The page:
Today we enter the season Lent: the 40 days of accompanying Jesus in the final stages of his earthly life; the final stretch of the road that took him towards the unspeakable agony of Passion, and yet also culminated with glory in wrestling us free from the grip of evil. We take the symbolic number of 40 from the days of his temptation in the wilderness (right after baptism, beginning his public life), but over lent, we are reflecting on and accompanying him on its final year, beginning with transfiguration and the last journey down to jerusalem, last entry into it, and finally the journey into the tomb.
In the history of Christianity, this forty-day period began as the ultimate stage in the preparation of new believers in Christ who, after spending up to three years in spiritual formation, would, traditionally, be baptised on the night before Easter. It probably did not take very long for the rest of the Church to realize that every believer, new and old, young and aged, could benefit from setting aside some time for spiritual examination, so that to understand and overcome the roots of our recurring temptations. But of course, over the centuries, the rites and observances, as well as the theological emphases associated with them, have come to vary somewhat within the breadth of our Christian tradition.
For instance, one thing that I do miss from my Russian childhood is being permitted to eat my grandma’s wonderful blinchiki (crepes) every day for a whole week preceding Lent, as opposed to for just one little pancake supper! The so-called Cheesefare Week was one of the very few “religious” traditions that I’ve seen in my home; for of course, we did not stop to consume dairy or meat after this week, as my family is quite secular and decidedly carnivorous. However, there is one other tradition that many, even non-religious Russians remember to observe at the end of this pancake extravaganza. You see, on the Sunday before Lent, in my family, we’ve always began the day by asking for each other’s forgiveness, particularly for those offences we might have committed unwittingly. And we would respond by saying, “God forgives”.
I still like this tradition very much because it highlights two of my theological assumptions regarding the nature of sin: 1) much of the evil in this world exists outside of our intentions and thus, we all offend each other much more often than we know of; and 2) every offence we commit against each other is committed also against God. These are helpful to keep in mind as we go through these next 40 days, because one of the greatest temptation that awaits us in Lent is to dutifully take a spiritual inventory and then say, “Well, frankly, I’ve been doing ok… Now, King David, yes, he had every reason to write Psalm 51…” And it’s true: unlike David, most of us are not guilty of rape, murder, adultery, and eliciting the death of his baby. However, it is important that we all say, together with David, “against God alone I have sinned”. For many of us, the first reaction to this verse is indignation. Does David try to minimize the wrongs he has done to all these people? No. He does say, “for I know my transgressions”; although whether this realization begins to settle in before or after he is confronted by the prophet Nathan is not certain. Perhaps, in David’s culture a king did have such an absolute power over his subjects, particularly women, that he felt he was only taking what was rightfully his. And so Nathan does not choose to challenge David by saying that he has wronged Uriah’s family; these words could have fallen on deaf ears. But what Nathan makes perfectly clear is that in acting upon such assumptions, David has “despised God”.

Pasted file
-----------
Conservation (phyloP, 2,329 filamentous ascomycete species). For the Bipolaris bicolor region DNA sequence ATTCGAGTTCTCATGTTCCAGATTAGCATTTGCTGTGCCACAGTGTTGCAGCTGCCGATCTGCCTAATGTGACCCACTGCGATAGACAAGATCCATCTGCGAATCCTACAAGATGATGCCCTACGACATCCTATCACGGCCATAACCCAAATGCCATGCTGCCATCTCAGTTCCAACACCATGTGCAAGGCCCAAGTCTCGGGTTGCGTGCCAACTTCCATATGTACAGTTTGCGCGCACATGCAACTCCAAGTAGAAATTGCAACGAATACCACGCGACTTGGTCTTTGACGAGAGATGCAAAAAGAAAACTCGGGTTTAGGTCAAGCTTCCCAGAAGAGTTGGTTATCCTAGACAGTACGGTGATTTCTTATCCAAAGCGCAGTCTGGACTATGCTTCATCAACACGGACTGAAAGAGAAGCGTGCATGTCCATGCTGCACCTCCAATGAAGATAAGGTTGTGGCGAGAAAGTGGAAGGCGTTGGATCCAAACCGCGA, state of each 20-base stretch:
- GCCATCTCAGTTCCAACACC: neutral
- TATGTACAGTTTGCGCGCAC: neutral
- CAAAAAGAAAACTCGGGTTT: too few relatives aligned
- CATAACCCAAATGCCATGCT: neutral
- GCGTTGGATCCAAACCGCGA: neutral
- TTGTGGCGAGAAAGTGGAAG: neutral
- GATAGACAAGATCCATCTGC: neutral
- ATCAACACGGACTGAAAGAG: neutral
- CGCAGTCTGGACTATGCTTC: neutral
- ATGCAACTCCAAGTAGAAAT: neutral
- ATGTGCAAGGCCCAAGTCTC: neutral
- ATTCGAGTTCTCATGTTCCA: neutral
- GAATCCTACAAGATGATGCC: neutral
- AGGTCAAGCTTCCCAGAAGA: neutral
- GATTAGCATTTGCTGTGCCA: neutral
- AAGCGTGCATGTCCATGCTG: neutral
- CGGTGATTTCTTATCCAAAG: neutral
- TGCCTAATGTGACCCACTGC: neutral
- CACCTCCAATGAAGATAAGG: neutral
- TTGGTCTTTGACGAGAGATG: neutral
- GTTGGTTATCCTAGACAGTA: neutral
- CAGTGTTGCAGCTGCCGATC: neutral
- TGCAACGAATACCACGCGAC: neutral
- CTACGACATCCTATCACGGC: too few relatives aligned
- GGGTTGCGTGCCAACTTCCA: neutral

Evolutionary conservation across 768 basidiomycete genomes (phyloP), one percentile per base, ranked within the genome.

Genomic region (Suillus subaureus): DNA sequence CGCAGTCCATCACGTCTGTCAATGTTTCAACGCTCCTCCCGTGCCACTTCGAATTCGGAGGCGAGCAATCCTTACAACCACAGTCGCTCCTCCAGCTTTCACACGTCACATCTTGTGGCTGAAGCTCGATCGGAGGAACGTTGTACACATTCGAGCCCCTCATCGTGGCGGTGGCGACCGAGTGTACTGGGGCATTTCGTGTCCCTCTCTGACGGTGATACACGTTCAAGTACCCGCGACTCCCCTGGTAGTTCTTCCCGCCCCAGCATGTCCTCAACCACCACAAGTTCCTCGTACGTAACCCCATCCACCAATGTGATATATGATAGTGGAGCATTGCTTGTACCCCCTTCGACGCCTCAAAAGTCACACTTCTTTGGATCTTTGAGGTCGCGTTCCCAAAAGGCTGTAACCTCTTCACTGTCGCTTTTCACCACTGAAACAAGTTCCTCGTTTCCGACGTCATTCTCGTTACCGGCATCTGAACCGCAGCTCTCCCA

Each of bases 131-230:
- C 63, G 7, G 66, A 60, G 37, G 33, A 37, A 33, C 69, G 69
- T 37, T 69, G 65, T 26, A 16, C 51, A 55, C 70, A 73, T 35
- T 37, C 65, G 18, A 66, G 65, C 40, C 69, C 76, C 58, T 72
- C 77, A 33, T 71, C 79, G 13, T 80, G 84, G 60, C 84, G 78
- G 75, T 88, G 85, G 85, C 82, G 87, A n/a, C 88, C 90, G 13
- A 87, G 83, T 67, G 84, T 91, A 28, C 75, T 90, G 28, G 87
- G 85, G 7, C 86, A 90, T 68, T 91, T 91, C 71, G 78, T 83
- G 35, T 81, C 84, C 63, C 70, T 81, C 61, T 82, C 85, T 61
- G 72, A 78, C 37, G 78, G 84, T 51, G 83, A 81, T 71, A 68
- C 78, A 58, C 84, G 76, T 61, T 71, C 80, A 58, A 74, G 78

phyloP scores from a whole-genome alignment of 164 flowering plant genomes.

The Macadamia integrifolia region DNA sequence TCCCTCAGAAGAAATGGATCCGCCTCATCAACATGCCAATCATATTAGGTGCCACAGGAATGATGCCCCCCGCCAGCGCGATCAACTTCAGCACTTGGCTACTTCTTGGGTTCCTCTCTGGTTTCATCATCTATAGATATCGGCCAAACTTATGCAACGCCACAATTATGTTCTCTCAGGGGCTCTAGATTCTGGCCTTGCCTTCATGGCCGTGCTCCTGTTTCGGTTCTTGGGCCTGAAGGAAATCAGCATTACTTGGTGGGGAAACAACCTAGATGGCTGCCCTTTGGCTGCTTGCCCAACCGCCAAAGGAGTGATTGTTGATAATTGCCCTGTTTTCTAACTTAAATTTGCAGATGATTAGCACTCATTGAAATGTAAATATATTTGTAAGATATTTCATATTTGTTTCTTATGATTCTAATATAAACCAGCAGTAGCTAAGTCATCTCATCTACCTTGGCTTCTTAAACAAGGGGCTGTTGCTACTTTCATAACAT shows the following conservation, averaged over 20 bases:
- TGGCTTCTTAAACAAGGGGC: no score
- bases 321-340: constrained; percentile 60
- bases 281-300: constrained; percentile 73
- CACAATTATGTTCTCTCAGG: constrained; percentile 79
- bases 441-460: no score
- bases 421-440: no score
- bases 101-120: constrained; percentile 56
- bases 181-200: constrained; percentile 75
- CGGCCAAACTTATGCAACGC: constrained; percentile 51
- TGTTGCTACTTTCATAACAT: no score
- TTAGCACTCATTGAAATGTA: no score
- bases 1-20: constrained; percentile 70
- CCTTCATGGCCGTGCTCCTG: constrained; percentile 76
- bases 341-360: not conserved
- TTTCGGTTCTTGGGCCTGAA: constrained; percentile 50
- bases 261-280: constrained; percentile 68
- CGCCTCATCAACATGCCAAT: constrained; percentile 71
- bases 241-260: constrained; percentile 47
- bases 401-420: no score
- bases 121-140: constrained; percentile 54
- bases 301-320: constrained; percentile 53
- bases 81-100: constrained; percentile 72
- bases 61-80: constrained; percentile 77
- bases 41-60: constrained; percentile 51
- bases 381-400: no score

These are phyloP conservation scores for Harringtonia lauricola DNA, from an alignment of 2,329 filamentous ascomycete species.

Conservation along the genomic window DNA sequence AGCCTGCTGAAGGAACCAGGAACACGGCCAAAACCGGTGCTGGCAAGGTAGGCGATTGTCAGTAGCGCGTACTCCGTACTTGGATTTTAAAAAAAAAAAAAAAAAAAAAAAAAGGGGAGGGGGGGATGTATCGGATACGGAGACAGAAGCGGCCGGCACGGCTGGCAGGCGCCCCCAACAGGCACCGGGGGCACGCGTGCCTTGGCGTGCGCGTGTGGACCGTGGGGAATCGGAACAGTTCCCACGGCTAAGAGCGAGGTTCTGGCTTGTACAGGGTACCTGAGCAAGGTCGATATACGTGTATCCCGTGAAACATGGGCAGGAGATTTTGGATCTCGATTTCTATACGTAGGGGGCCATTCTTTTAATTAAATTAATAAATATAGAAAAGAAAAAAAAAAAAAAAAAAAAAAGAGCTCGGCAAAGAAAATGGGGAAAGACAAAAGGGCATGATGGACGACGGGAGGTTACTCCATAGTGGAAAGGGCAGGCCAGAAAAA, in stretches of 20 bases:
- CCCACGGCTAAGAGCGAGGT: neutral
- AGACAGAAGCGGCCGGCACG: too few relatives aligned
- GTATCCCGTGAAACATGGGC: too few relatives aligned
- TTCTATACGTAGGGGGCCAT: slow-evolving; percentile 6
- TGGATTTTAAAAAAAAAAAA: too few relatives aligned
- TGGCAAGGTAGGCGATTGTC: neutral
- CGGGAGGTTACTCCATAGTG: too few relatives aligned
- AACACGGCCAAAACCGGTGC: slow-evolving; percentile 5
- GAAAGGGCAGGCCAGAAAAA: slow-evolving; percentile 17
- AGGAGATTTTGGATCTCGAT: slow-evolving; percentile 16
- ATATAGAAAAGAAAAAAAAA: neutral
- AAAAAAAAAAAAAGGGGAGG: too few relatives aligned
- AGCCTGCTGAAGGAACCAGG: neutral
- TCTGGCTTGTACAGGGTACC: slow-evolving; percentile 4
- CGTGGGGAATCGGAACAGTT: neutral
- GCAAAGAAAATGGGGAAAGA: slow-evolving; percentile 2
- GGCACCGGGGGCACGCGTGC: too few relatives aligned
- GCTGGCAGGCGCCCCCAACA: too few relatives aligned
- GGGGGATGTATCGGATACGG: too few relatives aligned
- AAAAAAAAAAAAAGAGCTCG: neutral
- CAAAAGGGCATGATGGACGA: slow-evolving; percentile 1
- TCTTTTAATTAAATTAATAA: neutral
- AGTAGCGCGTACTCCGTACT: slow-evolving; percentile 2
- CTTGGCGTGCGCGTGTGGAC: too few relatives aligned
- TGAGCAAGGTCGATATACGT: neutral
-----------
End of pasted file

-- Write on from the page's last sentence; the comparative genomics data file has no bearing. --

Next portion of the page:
My observation is that the need to appease a guilty conscience is universal, but an awareness of the state of disregard for our Creator is not. Each human begins to develop a sense of shame from a very young age. Out of shame, we cling to our rites and rituals, and invent our own sacrificial system, just as the first humans began to sacrifice animals. For many of us, the rituals associated with Lent – prayer, fasting, almsgiving – are, in fact, a way of making amends with ourselves, rather than with God. But todays readings warn us that God does not delight in such sacrifices. Instead, he calls us to a deeper conversion – to acknowledge not how bad and how many times we have done something wrong, or but much more fundamentally so, our status of creatures. “Creaturely-ness” is not worthlessness; yet, it is in our nature to offend God and one another more often than we even know of.
So if we desire, in David’s words, a clean heart, a renewed spirit, and the lips ready to worship, we must recognize that these come from God as a gift to his creatures. And therein is the significance of our Ash Wednesday. The ashes on our foreheads remind us of our humanity (and mortality!); they symbolize both the matter out of which our bodies were made, and the dust that will be left once our souls depart from us. Today, we come to repent of having forgotten this truth, and in doing so, having despised our God. We come as a community, as Joel once called the people of Israel, “to assemble the aged; gather the children, even infants at the breast… and let the priests weep”. For it is our own repentance that enables us to forgive others.